SHORPY Historic Photo Archive & Fine-Art Prints
The Shorpy Archive
6000+ fine-art prints suitable for framing. Desk-size to sofa-size and larger, on archival paper or canvas.
Join and Share

Social Shorpy

Syndicate content
Syndicate content
Syndicate content
Daily e-mail updates:

Member Photos

Photos submitted by Shorpy members.

Colorized Photos

Colorized photos submitted by members.

About the Photos

Our holdings include hundreds of glass and film negatives/transparencies that we've scanned ourselves; in addition, many other photos on this site were extracted from reference images (high-resolution tiffs) in the Library of Congress research archive. (To query the database click here.) They are adjusted, restored and reworked by your webmaster in accordance with his aesthetic sensibilities before being downsized and turned into the jpegs you see here. All of these images (including "derivative works") are protected by copyright laws of the United States and other jurisdictions and may not be sold, reproduced or otherwise used for commercial purposes without permission.

© 2018 SHORPY INC.

[REV 25-NOV-2014]

JUMP TO PAGE   100  >  200  >  300  >  400  >  500  >  600

Buttermilk Junction: 1937

Buttermilk Junction: 1937

April 1937. "Buttermilk Junction, Martin County, Indiana." Fill 'er up with Ethyl and Acidophilus. Medium-format nitrate negative by Russell Lee. View full size.

On Shorpy:
Today's Top 5

Rock-faced concrete block

If I'm not mistaken, the façade of what is undoubtedly a balloon-frame building is composed of "rock-faced" concrete block, which would date the structure's origin to no earlier time than 1900, when such block were first beginning to be introduced.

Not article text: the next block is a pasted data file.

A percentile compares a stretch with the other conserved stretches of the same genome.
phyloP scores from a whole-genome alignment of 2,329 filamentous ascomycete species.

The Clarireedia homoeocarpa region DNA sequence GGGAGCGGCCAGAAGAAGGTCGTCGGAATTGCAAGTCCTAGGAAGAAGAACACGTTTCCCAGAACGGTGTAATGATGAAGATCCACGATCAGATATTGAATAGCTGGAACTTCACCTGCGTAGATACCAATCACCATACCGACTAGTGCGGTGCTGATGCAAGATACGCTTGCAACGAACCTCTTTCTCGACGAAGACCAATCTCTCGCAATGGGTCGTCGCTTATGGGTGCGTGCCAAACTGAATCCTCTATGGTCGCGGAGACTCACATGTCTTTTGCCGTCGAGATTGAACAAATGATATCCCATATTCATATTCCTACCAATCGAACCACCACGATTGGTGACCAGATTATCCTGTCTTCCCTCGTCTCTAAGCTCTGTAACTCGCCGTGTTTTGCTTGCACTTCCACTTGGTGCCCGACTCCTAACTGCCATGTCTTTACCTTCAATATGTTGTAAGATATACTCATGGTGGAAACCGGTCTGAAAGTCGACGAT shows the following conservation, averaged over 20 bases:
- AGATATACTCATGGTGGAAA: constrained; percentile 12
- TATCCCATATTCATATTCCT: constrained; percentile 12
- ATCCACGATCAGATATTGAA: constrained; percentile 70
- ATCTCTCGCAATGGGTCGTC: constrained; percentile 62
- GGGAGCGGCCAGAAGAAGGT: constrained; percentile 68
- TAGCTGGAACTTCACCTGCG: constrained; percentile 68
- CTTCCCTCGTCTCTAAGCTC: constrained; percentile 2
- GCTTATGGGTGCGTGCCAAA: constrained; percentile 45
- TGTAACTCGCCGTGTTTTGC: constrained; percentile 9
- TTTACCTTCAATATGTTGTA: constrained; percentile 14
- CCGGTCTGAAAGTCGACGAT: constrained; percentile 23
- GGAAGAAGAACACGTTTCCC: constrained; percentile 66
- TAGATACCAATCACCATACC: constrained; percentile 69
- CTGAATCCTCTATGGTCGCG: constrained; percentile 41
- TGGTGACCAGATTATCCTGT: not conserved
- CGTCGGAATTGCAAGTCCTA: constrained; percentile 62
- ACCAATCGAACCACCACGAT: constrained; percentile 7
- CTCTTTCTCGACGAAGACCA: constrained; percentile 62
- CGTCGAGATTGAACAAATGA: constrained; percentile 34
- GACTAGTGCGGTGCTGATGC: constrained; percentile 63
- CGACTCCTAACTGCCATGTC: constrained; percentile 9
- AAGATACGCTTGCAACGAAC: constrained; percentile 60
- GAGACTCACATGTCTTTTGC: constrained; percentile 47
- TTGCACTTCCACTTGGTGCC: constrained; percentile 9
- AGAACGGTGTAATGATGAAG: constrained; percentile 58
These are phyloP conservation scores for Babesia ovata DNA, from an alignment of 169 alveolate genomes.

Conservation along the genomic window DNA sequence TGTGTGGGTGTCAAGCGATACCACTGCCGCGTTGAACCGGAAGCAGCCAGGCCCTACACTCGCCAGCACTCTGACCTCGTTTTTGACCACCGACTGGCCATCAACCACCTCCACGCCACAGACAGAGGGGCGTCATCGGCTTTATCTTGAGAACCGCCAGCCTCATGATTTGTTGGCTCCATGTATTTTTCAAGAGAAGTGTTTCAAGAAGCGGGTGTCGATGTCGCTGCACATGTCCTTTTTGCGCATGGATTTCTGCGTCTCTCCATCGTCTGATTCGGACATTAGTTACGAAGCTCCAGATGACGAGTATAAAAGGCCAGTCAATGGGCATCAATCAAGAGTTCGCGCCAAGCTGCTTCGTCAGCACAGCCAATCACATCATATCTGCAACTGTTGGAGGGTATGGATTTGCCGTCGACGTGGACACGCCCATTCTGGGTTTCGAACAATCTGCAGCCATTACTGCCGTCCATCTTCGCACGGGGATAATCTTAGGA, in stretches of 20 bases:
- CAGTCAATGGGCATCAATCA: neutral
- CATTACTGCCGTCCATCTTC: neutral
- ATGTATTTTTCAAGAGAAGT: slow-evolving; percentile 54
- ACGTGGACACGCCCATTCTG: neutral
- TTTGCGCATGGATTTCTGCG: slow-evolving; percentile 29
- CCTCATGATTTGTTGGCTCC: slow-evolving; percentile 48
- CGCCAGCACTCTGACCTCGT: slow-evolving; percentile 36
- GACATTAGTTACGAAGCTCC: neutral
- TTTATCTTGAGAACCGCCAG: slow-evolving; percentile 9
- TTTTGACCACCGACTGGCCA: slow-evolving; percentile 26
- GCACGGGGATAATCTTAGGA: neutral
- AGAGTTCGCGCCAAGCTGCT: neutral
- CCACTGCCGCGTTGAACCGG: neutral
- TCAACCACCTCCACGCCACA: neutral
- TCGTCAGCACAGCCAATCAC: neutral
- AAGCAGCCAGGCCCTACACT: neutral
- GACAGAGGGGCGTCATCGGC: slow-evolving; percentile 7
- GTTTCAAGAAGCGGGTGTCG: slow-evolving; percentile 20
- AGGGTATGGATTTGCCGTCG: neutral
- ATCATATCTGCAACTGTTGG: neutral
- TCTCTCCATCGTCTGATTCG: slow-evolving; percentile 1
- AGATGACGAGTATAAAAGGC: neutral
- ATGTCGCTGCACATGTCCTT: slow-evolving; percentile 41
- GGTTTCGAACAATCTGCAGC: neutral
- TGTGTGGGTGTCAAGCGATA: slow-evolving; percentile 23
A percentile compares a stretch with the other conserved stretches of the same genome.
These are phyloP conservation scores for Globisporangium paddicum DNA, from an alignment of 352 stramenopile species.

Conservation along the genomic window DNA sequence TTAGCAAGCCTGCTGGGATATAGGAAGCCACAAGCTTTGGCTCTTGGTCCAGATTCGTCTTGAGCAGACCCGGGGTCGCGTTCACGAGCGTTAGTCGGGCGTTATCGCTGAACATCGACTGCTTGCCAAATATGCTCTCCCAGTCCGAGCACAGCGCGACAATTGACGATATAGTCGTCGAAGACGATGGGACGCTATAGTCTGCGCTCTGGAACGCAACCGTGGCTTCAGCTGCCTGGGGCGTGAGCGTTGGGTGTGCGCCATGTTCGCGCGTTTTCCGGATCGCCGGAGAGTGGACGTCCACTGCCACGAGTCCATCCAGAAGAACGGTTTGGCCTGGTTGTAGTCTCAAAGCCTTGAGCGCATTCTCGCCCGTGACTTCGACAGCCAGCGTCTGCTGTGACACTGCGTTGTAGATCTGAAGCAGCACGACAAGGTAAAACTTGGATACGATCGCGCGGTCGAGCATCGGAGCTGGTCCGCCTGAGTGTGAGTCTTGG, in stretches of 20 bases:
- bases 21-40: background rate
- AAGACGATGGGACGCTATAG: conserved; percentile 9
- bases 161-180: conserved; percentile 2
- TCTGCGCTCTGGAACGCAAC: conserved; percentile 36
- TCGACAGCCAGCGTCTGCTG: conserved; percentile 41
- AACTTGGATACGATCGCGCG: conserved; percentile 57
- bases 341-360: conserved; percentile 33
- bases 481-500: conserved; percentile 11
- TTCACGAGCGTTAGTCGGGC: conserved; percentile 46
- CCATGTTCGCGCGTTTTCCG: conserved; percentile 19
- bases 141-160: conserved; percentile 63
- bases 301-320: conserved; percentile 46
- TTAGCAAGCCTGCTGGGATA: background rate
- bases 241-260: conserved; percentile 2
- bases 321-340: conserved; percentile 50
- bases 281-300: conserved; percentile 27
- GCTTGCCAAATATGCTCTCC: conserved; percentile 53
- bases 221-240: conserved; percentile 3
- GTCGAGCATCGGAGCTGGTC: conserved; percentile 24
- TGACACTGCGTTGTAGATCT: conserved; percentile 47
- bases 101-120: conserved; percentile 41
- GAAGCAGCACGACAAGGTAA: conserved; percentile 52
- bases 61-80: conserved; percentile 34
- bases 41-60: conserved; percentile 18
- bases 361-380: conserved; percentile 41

[Looks like sculptured tin siding. -tterrace]

McNab Store

I contacted the Martin County Historical Society, and here's what they found:

I did some research today on "Buttermilk Junction." As I stated before, we had never heard of it. I found an old photo in one of our books & it was called "The McNab Store" - now the site of Building 101 on the Crane Naval Depot. Our book does not mention it going by any other name.

Jane Marshall/Secretary
Martin Co. Historical Society

You won't find this spot

on a map today. I'm sure all existing buildings, etc. were bulldozed in about 1940/41 when the Crane Naval Base (actually, its predecessor, the Naval Ammunition Depot) was built here.

That first step

Watch out for that first step "It's a doozie"

LP Cover

Yazoo Records used this photo on the cover of a blues compilation LP, Lonesome Roads Blues. Interestingly, they used it for songs from the Mississippi Delta.

I'm not a structural engineer

but there isn't much holding up that porch roof and the three 2x4's being asked to do the job are looking a bit tired!

I don't know about you

but my bones denounce the buckboard bounce, and yes, the cactus does hurt my toes, but I don't see any here so I'll let that slide.

Deux Chaveux

The station wagon in the middle looks to be about two horsepower.

*Almost* everything

It still needs Percy Kilbride.

Linco Gasoline

Later absorbed by Marathon.


1880s version of the pickup truck -- "Hey I need to move some stuff, can I borrow your buckboard?"

This place has everything.

Horsedrawn wagon, combustion engines, gas and chickens. Would love to find this spot on a current map.

SHORPY HISTORICAL PHOTO ARCHIVE | History in HD is a vintage photo archive featuring thousands of high-definition images from the 1850s to 1960s. (Available as fine-art prints from the Shorpy Archive.) The site is named after Shorpy Higginbotham, a teenage coal miner who lived 100 years ago.

Syndicate content RSS | Contact Us | Privacy Policy | Photo Use | © 2018 Shorpy Inc.